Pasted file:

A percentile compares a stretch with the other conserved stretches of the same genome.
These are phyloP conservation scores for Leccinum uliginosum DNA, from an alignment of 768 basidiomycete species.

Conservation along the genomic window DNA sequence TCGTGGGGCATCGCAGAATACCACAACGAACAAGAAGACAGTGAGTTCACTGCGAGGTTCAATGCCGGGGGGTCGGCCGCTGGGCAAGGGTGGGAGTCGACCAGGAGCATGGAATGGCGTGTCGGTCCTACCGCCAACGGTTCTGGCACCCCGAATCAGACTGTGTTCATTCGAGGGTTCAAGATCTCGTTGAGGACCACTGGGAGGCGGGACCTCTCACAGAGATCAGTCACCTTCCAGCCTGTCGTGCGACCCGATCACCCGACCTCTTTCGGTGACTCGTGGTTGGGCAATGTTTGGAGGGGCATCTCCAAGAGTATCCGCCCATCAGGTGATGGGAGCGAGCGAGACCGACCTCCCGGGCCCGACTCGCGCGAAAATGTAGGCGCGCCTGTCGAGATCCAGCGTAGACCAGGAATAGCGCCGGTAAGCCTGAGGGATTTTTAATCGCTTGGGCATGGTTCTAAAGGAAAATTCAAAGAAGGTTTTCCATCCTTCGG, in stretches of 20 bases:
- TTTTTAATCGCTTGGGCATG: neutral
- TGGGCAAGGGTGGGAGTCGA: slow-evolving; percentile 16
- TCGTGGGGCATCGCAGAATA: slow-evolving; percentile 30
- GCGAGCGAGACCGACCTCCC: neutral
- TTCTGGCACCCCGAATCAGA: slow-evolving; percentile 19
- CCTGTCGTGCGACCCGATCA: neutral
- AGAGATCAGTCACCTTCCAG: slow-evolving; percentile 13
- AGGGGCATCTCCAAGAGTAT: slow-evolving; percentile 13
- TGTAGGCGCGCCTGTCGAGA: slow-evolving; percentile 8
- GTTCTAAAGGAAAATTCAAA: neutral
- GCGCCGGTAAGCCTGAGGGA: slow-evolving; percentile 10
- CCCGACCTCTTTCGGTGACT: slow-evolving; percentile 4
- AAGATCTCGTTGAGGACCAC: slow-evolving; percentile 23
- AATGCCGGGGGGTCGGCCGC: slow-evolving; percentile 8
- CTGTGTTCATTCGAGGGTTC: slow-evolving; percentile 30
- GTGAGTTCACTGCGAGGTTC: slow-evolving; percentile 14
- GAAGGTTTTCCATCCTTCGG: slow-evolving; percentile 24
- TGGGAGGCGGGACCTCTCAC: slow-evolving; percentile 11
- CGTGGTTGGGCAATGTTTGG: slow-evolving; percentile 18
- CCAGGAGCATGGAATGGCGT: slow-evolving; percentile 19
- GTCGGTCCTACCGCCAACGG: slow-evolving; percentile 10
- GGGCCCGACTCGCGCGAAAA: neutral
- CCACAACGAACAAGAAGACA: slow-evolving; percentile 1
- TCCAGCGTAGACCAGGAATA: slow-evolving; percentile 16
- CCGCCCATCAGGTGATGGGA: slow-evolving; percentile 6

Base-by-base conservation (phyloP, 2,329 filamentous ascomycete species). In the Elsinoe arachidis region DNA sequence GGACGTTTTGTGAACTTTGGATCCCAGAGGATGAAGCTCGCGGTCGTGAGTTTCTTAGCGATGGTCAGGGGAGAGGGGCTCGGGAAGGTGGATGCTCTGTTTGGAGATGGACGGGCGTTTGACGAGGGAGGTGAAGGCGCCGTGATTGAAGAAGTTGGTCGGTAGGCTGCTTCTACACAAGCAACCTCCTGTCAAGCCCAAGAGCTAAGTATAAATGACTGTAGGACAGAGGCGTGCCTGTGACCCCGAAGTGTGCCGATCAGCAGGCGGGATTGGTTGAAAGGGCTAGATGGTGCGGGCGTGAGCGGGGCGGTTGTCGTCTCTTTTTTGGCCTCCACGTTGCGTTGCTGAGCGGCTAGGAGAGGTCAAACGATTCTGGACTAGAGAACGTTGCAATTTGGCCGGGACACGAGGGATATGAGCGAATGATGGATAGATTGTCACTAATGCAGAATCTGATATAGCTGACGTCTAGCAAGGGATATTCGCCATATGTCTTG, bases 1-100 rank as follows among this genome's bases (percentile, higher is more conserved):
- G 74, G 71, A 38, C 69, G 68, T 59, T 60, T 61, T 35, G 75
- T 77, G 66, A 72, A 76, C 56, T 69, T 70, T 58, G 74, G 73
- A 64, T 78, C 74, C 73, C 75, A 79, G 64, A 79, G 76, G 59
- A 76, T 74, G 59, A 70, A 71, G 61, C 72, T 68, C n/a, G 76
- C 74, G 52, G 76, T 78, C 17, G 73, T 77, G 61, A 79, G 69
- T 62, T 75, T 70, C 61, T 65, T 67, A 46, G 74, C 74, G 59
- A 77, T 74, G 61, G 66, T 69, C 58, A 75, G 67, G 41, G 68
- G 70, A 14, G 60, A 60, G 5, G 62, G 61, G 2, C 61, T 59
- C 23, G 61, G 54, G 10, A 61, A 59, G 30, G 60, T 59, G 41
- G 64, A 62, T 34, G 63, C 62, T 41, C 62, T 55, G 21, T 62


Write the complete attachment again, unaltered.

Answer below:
A percentile compares a stretch with the other conserved stretches of the same genome.
These are phyloP conservation scores for Leccinum uliginosum DNA, from an alignment of 768 basidiomycete species.

Conservation along the genomic window DNA sequence TCGTGGGGCATCGCAGAATACCACAACGAACAAGAAGACAGTGAGTTCACTGCGAGGTTCAATGCCGGGGGGTCGGCCGCTGGGCAAGGGTGGGAGTCGACCAGGAGCATGGAATGGCGTGTCGGTCCTACCGCCAACGGTTCTGGCACCCCGAATCAGACTGTGTTCATTCGAGGGTTCAAGATCTCGTTGAGGACCACTGGGAGGCGGGACCTCTCACAGAGATCAGTCACCTTCCAGCCTGTCGTGCGACCCGATCACCCGACCTCTTTCGGTGACTCGTGGTTGGGCAATGTTTGGAGGGGCATCTCCAAGAGTATCCGCCCATCAGGTGATGGGAGCGAGCGAGACCGACCTCCCGGGCCCGACTCGCGCGAAAATGTAGGCGCGCCTGTCGAGATCCAGCGTAGACCAGGAATAGCGCCGGTAAGCCTGAGGGATTTTTAATCGCTTGGGCATGGTTCTAAAGGAAAATTCAAAGAAGGTTTTCCATCCTTCGG, in stretches of 20 bases:
- TTTTTAATCGCTTGGGCATG: neutral
- TGGGCAAGGGTGGGAGTCGA: slow-evolving; percentile 16
- TCGTGGGGCATCGCAGAATA: slow-evolving; percentile 30
- GCGAGCGAGACCGACCTCCC: neutral
- TTCTGGCACCCCGAATCAGA: slow-evolving; percentile 19
- CCTGTCGTGCGACCCGATCA: neutral
- AGAGATCAGTCACCTTCCAG: slow-evolving; percentile 13
- AGGGGCATCTCCAAGAGTAT: slow-evolving; percentile 13
- TGTAGGCGCGCCTGTCGAGA: slow-evolving; percentile 8
- GTTCTAAAGGAAAATTCAAA: neutral
- GCGCCGGTAAGCCTGAGGGA: slow-evolving; percentile 10
- CCCGACCTCTTTCGGTGACT: slow-evolving; percentile 4
- AAGATCTCGTTGAGGACCAC: slow-evolving; percentile 23
- AATGCCGGGGGGTCGGCCGC: slow-evolving; percentile 8
- CTGTGTTCATTCGAGGGTTC: slow-evolving; percentile 30
- GTGAGTTCACTGCGAGGTTC: slow-evolving; percentile 14
- GAAGGTTTTCCATCCTTCGG: slow-evolving; percentile 24
- TGGGAGGCGGGACCTCTCAC: slow-evolving; percentile 11
- CGTGGTTGGGCAATGTTTGG: slow-evolving; percentile 18
- CCAGGAGCATGGAATGGCGT: slow-evolving; percentile 19
- GTCGGTCCTACCGCCAACGG: slow-evolving; percentile 10
- GGGCCCGACTCGCGCGAAAA: neutral
- CCACAACGAACAAGAAGACA: slow-evolving; percentile 1
- TCCAGCGTAGACCAGGAATA: slow-evolving; percentile 16
- CCGCCCATCAGGTGATGGGA: slow-evolving; percentile 6

Base-by-base conservation (phyloP, 2,329 filamentous ascomycete species). In the Elsinoe arachidis region DNA sequence GGACGTTTTGTGAACTTTGGATCCCAGAGGATGAAGCTCGCGGTCGTGAGTTTCTTAGCGATGGTCAGGGGAGAGGGGCTCGGGAAGGTGGATGCTCTGTTTGGAGATGGACGGGCGTTTGACGAGGGAGGTGAAGGCGCCGTGATTGAAGAAGTTGGTCGGTAGGCTGCTTCTACACAAGCAACCTCCTGTCAAGCCCAAGAGCTAAGTATAAATGACTGTAGGACAGAGGCGTGCCTGTGACCCCGAAGTGTGCCGATCAGCAGGCGGGATTGGTTGAAAGGGCTAGATGGTGCGGGCGTGAGCGGGGCGGTTGTCGTCTCTTTTTTGGCCTCCACGTTGCGTTGCTGAGCGGCTAGGAGAGGTCAAACGATTCTGGACTAGAGAACGTTGCAATTTGGCCGGGACACGAGGGATATGAGCGAATGATGGATAGATTGTCACTAATGCAGAATCTGATATAGCTGACGTCTAGCAAGGGATATTCGCCATATGTCTTG, bases 1-100 rank as follows among this genome's bases (percentile, higher is more conserved):
- G 74, G 71, A 38, C 69, G 68, T 59, T 60, T 61, T 35, G 75
- T 77, G 66, A 72, A 76, C 56, T 69, T 70, T 58, G 74, G 73
- A 64, T 78, C 74, C 73, C 75, A 79, G 64, A 79, G 76, G 59
- A 76, T 74, G 59, A 70, A 71, G 61, C 72, T 68, C n/a, G 76
- C 74, G 52, G 76, T 78, C 17, G 73, T 77, G 61, A 79, G 69
- T 62, T 75, T 70, C 61, T 65, T 67, A 46, G 74, C 74, G 59
- A 77, T 74, G 61, G 66, T 69, C 58, A 75, G 67, G 41, G 68
- G 70, A 14, G 60, A 60, G 5, G 62, G 61, G 2, C 61, T 59
- C 23, G 61, G 54, G 10, A 61, A 59, G 30, G 60, T 59, G 41
- G 64, A 62, T 34, G 63, C 62, T 41, C 62, T 55, G 21, T 62